We know you work with a lot of different partners around the world, and you have a leadership role in the region, but we have a wonderful opportunity to do more bilaterally because we already have a strong corporate footprint here. And I think there is a prospect for that to grow even further as our companies see President Tinubu and his government tackling some of the difficult issues of the past like the exchange rate unification, but I also see prospects for us to do more in these emerging areas.
When you look at how many companies in the United States are popping up to work on things like green hydrogen, carbon sequestration, electric transportation, the management of grid stability, these are all areas where all of our economies, all of our energy systems are going to go through transitions. So we can learn things from each other. And as I said, there’s a sort of a natural affinity on these issues, because I kind of lost track of how many people I’ve met today, across the government, who studied in the US or worked in the United States or worked for an American company, and then came back here. So there’s a natural, pathway for us to build those private sector partnerships as well. And these are issues that are so big and governments alone are not going to solve them. The private sector is going to play certainly in the case of the United States, the leading role in helping to make our economies more resilient and more sustainable.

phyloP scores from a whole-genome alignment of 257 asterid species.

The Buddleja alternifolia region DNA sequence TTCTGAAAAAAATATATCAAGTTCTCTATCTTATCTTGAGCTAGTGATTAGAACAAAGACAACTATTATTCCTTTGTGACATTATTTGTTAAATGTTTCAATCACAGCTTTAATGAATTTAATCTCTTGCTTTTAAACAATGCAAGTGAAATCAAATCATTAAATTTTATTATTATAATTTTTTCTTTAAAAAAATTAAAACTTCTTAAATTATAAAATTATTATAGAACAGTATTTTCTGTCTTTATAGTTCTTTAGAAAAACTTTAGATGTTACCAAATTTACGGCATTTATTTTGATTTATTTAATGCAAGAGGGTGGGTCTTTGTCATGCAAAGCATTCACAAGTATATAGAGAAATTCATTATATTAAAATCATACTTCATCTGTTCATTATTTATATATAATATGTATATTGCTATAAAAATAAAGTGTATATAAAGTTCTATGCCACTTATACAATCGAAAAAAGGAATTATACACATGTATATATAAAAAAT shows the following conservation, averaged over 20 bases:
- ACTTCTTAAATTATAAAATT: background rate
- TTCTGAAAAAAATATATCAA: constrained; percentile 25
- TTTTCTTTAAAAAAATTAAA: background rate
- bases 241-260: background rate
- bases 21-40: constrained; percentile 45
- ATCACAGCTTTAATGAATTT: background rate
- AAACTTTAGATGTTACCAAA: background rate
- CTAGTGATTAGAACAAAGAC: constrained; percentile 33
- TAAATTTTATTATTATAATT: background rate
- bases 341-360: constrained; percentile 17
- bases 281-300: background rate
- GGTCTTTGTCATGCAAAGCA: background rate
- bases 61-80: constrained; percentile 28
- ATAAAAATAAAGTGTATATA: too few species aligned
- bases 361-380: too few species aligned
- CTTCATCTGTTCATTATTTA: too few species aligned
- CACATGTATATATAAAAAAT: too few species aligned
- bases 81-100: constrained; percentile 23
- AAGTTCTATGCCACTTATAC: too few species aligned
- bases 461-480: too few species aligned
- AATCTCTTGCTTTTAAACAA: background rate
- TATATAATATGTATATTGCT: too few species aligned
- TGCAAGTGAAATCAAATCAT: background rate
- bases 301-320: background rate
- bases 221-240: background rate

You spoke about some bold decisions that President Tinubu has taken to tackle difficult issues. How do you think these decisions will enable some of these initiatives and partnerships to be explored?
I would not pretend to predict how Nigeria’s politics and economy are going to unfold. What is very clear to me, listening to President Tinubu and his team is that they are in a hurry to move the country forward and eager to do so in partnership with the United States.